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  kibitz - Picker Configuration Tools

  Copyright (C) 2017, Andy Bennett, Crown Copyright (Government Digital Service).

 1. Introduction Open Registers are a way of expressing an authoritative list
	that you can trust. This distribution is a set of tools for combining
	Register data with other data in order to produce a configration file
	that can be used to drive an interactive, multi-lingual, Location
	Picker that a user can use to easily select a valid Location from a

	There are a number of files supplied:

	+ picker-input.sample.scm

	    This file documents the format and structure of the configuration
	    file produced. The file starts with some description and then
	    provides some examples. Finally, the file includes some code so
	    that the whole thing can be interpreted by "csi" in order to
	    produce the examples in JSON format.

	+ picker-input.sample.json

	    This file shows the examples from picker-input.sample.scm in JSON
	    format. This is an example of the actual configuration file that
	    you would provide to the Location Picker.

	+ create-picker-input.scm

	    This is the main event! This script takes the Registers in .rsf
	    format and the spreadsheet in .csv format and produces a Location
	    Picker Configuration in .scm format.
	    This script does all the hard work to transform the data into the
	    format described in picker-input.sample.scm.

	+ picker-input-to-json.scm

	    This file is a copy of the code in picker-input.sample.scm that can
	    be used to convert a configuration file in .scm format to a
	    configuration file in .json format.

	+ visualise-picker-input.scm

	    This script can be used to convert a Location Picker Configuration
	    in .scm format into a .pdf file that visualises the configuration
	    for human consumption. The files produced by this are suitable for
	    printing on printers that can use incredibly large paper. This tool
	    is useful for debugging the decisions made by the Location Picker.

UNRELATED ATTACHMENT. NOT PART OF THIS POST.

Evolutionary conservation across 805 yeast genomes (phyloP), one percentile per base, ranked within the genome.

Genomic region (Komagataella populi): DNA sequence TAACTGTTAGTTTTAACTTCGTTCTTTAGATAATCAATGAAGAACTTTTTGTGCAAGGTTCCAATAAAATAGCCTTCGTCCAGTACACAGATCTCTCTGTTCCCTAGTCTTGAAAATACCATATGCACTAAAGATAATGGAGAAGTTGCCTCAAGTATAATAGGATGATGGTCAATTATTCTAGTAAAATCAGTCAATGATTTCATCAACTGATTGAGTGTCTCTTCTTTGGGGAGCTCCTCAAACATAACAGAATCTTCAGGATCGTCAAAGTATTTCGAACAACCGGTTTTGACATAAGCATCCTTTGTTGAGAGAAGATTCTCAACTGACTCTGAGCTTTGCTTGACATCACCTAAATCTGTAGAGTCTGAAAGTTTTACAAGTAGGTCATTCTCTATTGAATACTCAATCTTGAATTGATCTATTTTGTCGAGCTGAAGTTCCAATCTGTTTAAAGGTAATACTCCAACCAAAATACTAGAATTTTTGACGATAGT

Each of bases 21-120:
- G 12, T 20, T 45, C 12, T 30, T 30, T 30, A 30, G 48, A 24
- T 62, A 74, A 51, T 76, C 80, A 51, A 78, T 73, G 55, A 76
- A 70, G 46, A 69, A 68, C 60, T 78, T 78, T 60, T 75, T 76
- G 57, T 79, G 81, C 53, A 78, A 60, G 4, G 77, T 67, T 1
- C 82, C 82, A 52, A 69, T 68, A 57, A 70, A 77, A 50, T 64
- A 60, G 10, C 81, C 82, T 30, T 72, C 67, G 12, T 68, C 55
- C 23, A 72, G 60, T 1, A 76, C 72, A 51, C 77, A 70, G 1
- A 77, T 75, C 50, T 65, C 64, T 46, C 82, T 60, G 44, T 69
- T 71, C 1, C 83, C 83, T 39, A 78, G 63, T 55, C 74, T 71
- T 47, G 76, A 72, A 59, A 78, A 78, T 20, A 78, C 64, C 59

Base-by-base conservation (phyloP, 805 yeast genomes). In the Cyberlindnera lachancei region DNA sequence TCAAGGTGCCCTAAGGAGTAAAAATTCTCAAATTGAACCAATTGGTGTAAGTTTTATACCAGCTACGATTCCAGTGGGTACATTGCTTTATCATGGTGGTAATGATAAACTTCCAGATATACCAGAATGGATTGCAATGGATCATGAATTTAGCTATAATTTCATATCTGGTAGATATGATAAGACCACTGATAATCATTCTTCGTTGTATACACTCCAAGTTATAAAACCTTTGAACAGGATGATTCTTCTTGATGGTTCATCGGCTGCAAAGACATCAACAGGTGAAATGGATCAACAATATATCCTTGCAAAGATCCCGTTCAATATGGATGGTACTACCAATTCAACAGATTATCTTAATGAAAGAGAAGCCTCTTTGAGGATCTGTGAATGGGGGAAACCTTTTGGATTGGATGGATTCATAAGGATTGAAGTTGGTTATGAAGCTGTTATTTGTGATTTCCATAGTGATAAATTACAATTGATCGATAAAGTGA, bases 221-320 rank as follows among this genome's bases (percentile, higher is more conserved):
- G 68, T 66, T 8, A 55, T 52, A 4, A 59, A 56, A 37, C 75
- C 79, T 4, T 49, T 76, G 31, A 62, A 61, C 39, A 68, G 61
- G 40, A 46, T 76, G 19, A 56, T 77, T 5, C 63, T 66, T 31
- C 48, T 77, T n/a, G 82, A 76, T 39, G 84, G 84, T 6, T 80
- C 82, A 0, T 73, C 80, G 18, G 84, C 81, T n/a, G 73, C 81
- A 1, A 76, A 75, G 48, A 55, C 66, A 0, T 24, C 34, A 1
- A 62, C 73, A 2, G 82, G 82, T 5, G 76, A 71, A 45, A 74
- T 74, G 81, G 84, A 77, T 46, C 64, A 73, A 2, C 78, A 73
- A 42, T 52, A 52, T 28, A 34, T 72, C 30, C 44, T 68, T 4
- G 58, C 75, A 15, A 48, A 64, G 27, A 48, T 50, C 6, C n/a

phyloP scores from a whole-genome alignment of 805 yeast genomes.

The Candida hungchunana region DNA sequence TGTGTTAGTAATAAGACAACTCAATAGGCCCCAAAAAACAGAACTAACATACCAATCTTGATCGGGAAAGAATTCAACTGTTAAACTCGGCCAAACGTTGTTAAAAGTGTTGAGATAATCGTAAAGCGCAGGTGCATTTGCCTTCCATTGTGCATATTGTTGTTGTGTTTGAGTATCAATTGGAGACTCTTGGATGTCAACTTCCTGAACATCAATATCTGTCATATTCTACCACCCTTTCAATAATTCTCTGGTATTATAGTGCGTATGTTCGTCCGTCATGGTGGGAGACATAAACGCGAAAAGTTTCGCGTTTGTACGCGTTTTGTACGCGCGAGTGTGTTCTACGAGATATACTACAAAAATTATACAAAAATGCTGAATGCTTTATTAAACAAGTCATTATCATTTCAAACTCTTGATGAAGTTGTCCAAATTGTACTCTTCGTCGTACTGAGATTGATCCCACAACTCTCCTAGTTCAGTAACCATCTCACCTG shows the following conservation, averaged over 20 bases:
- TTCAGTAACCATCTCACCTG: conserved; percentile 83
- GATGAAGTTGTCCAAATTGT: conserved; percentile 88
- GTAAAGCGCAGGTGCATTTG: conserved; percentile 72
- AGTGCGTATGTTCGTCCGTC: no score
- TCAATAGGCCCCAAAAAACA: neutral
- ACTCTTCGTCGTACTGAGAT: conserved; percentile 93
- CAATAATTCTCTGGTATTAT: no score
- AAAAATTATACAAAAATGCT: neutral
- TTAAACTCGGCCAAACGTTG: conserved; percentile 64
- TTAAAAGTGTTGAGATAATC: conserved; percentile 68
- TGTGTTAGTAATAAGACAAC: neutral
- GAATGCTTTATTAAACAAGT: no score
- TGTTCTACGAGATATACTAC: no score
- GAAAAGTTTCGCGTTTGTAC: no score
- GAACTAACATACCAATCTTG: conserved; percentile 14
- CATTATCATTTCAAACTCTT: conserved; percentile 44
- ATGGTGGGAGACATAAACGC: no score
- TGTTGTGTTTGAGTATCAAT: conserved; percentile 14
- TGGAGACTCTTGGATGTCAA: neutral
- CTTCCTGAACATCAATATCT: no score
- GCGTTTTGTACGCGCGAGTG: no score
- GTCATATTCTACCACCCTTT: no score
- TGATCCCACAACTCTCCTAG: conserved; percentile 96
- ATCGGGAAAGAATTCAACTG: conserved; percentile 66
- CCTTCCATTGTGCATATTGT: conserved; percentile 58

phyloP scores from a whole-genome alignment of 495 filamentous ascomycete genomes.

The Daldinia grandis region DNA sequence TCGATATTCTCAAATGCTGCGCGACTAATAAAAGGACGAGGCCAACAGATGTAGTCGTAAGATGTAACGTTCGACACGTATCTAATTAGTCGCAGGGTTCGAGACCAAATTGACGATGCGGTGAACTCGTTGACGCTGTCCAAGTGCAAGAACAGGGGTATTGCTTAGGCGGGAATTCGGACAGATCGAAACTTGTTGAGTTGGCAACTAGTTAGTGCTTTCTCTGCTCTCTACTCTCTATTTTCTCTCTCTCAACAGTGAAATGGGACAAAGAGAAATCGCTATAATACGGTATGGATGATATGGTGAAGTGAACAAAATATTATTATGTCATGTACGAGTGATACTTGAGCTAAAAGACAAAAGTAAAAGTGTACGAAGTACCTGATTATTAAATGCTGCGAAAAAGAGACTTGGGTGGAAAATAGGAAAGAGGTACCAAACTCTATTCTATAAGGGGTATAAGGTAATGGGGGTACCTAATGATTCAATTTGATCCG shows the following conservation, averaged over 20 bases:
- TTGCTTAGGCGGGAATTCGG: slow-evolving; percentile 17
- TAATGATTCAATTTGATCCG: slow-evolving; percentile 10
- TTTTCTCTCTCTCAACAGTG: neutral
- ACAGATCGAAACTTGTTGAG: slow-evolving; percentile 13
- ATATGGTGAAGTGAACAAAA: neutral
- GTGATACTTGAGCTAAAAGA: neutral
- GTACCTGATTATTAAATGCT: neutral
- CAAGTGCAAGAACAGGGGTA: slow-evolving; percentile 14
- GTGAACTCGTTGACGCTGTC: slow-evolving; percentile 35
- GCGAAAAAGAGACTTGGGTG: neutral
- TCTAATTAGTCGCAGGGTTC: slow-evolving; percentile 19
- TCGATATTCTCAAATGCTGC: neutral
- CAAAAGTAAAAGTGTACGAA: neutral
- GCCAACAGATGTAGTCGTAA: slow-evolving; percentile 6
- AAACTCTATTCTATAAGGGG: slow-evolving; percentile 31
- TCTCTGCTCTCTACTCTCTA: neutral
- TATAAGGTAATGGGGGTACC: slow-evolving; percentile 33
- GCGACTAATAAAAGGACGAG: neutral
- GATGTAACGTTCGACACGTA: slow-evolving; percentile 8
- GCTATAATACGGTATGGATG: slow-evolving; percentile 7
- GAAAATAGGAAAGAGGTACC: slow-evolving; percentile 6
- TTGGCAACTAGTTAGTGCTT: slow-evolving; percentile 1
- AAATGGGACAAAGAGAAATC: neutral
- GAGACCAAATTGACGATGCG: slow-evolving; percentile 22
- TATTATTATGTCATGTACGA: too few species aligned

This script updates the .rsf files in the data/ directory.
	    The .rsf files contain a copy of the Register data.

	+ data/Location picker data - Data.csv

	    This file contains the non-Register data required to build a usable
	    picker. It contains things such as synonyms, endonyms and links
	    between the entites described by the Register.

	+ data/country.rsf

	    This is the Country Register in .rsf format.

	+ data/territory.rsf

	    This is the Territory Register in .rsf format.

	+ data/uk.rsf

	    This is the UK Register in .rsf format.

	+ data/FEEDS

	    This file documents where all the other files in data/ come from.

	+ Makefile

	    Here we script the tools to produce the outputs.

	The whole package is distributed under an MIT license and as such is
	free to use and modify as long as you agree to its terms.

	Note: Should you have any trouble in setting up and using these tools,
	please feel free to contact me, Andy Bennett at either or, alternatively at

 2. Installation

	The tools in this package can be run straight away; they do not need to
	be built or installed. However, they do have a number of dependencies
	which need to be satisfied.

	The tools in this package requires GNU Make and a recent CHICKEN. morc
	(from the orc distribution) is also required in order to process the